Everyone in Indonesia is familiar with Japan and its products, especially in automotive industry. Toyota, Honda, and Mitsubishi are the three brands which dominate the streets in Indonesia.
But surprise, surprise! Do you know that Mitsubishi is founded by a Scotsman?
His name is Thomas Blake Glover. He was born in 1838 in Fraserburgh, (the same town where Stuart’s father now resides), the largest shellfish port in Europe, 40 miles North of Aberdeen. Glover arrived in Nagasaki when he was 21 and worked for tea merchants (which possibly also did a bit of opium trading too), and two years later set up his own independent business, Glover Trading Co. (Guraba-Shokai). His business was a success, and in 1863 he built Glover House (the oldest Western-style building in Japan) on Minami Yamate, a beautiful hillside overlooking Nagasaki Harbour.
Glover was also a key part in the industrialisation of Japan. After the success of commissioning three warships to be built at Aberdeen shipyards for the Japanese Navy, he formed his own shipbuilding company. This developed into the company Mitsubishi after his bankruptcy in 1870. Glover remained in the company as a consultant, and his knowledge and understanding of international business was invaluable to Mitsubishi, where he was an advisor for 40 years.
He also helped set up the Japan Brewery Company, which went on to become the Kirin Brewery Company, Ltd., now a major player in the Asian market. Some have suggested that the facial hair of the fantastic creature that appears on Kirin Beer labels is in fact a tribute to Glover who sported a similar moustache. Check out the beer image here, and tell me if you can see the resemblance with Glover’s moustache, as I only see a mixture of dragon, donkey, horse, and goat….
Glover also formed strong links with the former samurai clans Satsuma and Chôshu, and was participating in sending sons of these clans to Britain to study in 1862. Hirobumi Ito, later become the first prime minister of Japan, was one of them.
Another claim to fame is that Glover has been linked with Giacomo Puccini‘s opera “Madama Butterfly,” which is set in Nagasaki, although there is no historical evidence to support this claim, except that Glover’s wife Tsuru (the daughter of a Samurai), appears wearing a kimono with a butterfly design on the sleeve on some photographs. Legend has it that Tsuru had been obliged, at the age of 17, to divorce her first husband, a samurai, due to political differences between her family and his at the time of the overthrow of the Tokugawa Shogunate, and was thus separated from her baby daughter, Sen. However, there the resemblance between Tsuru and the fictional character ends, for although there may have been a suicide attempt, she lived to marry Thomas Glover, and to give birth to Hana and Tomisaburo. There is also no evidence for the claim that Tsuru went by the nickname “Ochô-san” (Ms Butterfly).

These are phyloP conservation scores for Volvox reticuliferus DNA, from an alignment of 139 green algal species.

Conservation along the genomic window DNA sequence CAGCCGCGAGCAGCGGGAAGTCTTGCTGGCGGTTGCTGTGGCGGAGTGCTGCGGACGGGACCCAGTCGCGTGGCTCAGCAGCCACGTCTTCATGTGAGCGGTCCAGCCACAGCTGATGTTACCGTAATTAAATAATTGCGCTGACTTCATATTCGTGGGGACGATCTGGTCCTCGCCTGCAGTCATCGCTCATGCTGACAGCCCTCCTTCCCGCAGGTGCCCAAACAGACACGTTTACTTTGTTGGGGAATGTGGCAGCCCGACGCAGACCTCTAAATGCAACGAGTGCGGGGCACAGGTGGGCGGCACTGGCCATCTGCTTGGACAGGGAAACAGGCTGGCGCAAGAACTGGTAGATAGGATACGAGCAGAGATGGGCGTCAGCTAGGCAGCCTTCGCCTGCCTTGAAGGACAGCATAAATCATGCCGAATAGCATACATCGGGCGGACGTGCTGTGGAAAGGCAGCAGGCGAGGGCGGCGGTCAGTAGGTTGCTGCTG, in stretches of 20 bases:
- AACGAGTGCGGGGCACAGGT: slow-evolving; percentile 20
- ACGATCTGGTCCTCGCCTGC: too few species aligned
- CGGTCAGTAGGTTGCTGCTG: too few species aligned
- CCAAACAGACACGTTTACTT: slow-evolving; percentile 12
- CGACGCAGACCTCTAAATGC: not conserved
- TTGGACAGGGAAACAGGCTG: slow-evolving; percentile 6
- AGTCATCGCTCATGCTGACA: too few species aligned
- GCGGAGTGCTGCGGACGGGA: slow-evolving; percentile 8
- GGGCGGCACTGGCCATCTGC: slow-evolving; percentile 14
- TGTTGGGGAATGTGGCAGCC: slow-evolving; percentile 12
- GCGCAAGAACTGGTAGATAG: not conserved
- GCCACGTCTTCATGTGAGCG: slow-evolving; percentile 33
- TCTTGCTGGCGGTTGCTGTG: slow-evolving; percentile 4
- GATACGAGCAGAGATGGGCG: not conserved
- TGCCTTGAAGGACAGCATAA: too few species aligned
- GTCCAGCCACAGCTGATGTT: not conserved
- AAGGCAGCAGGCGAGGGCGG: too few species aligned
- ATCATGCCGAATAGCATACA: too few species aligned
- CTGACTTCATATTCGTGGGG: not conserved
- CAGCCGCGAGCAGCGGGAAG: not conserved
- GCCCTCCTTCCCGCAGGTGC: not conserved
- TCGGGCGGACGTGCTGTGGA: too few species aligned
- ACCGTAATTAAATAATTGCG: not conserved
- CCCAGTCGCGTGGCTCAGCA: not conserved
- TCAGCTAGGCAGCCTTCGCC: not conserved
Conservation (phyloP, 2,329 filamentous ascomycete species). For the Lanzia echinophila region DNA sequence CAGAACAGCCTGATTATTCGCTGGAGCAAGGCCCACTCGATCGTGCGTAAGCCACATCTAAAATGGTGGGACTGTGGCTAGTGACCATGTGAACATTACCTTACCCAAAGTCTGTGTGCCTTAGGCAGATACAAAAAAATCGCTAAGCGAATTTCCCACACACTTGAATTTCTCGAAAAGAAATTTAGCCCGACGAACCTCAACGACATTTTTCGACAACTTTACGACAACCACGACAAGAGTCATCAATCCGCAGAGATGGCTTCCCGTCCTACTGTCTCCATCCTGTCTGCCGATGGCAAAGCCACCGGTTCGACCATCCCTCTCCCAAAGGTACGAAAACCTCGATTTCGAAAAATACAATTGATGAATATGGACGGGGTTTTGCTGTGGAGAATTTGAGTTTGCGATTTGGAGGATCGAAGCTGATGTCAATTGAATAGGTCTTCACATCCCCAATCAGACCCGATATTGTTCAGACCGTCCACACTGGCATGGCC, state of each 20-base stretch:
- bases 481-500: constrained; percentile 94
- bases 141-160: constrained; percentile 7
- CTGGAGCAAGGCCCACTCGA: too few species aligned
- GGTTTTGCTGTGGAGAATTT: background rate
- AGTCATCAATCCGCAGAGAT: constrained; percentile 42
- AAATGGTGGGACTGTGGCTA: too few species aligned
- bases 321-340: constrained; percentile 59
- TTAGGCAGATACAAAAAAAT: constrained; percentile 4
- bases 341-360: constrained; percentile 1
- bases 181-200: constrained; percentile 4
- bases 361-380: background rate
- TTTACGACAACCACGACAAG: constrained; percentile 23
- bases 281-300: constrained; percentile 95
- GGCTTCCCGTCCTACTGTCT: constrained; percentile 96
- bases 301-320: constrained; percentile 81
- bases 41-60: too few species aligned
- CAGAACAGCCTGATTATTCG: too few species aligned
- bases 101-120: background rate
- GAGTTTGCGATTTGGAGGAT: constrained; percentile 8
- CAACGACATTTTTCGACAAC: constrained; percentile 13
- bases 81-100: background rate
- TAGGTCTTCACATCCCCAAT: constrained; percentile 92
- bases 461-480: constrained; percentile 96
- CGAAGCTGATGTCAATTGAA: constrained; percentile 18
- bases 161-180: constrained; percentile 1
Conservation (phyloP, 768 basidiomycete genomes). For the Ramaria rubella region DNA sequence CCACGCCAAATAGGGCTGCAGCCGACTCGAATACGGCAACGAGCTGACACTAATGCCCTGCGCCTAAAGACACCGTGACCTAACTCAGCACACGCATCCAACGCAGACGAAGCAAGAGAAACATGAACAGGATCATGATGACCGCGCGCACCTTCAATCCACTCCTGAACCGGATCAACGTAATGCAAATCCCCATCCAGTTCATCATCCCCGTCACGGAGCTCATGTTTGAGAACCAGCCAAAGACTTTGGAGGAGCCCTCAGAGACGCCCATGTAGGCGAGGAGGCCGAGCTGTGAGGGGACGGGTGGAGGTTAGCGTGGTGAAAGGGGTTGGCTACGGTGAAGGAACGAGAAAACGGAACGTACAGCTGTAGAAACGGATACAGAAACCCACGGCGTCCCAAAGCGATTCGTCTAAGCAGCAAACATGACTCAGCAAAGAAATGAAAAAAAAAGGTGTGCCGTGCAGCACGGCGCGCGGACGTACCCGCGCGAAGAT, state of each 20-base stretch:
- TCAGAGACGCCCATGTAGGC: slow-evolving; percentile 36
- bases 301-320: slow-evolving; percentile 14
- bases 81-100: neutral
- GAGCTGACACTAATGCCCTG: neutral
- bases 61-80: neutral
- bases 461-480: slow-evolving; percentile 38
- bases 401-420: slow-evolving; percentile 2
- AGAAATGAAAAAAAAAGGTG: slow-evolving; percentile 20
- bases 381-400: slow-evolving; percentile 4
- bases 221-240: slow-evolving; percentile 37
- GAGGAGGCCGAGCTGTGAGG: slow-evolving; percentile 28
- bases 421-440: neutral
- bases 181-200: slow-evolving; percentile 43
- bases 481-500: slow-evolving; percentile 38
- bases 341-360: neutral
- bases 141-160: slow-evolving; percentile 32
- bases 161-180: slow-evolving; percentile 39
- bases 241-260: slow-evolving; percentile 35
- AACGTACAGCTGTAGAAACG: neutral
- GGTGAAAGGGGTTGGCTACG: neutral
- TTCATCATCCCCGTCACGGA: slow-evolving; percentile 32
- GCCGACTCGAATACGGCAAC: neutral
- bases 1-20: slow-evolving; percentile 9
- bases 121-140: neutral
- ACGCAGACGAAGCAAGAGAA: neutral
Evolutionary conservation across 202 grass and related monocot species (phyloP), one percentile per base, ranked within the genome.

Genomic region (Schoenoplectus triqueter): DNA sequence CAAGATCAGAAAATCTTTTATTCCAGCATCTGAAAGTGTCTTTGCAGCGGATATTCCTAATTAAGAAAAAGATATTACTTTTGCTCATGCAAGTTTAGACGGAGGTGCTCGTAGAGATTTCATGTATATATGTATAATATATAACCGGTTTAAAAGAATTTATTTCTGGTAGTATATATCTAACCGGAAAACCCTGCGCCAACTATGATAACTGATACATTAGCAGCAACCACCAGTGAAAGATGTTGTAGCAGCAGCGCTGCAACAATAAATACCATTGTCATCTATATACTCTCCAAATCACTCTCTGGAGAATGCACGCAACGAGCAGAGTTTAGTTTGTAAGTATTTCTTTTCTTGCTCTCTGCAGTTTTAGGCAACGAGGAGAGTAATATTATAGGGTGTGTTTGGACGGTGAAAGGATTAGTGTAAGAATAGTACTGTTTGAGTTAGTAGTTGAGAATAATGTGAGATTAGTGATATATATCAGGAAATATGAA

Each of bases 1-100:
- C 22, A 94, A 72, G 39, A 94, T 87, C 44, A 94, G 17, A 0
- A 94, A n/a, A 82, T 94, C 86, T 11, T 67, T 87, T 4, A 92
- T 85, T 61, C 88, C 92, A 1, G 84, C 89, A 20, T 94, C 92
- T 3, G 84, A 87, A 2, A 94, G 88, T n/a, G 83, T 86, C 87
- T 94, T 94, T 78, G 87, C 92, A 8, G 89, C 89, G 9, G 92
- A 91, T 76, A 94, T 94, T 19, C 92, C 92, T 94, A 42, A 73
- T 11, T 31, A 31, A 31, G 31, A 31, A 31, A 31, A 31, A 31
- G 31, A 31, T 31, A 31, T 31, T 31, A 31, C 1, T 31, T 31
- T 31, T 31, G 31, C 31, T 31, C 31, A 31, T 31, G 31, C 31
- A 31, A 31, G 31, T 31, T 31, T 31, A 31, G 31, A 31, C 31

Glover, eventually became the most famous foreigner in Japan, was the first non-Japanese to be awarded the Order of the Rising Sun – one of the top honours in the country. He is also often called as The Scottish Samurai. He died in Tokyo on 13 December 1911, aged 73 and his ashes were interred in Nagasaki’s Sakamoto International Cemetery.
Glover’s former residences in Nagasaki and Aberdeen have both since been turned into museums. Glover Garden (?????) in Nagasaki attracts two million visitors each year. The house is located on the Minamiyamate hillside overlooking Nagasaki harbor. As the house and its surroundings are reminiscent of Puccini’s opera, it is also known as the “Madame Butterfly House.” Mitsubishi Heavy Industries donated the mansion to the city of Nagasaki in 1957. The company also acquired the Glover family home in Scotland and donated it to the Grampian-Japan Trust, a natural and historical preservation society. Now Glover House, 79 Balgownie Road, Bridge of Don, Aberdeen is now open to the public as a restored Victorian house, telling the Glover story.
**Summarized from many sources. Click on the pictures to go to their original websites.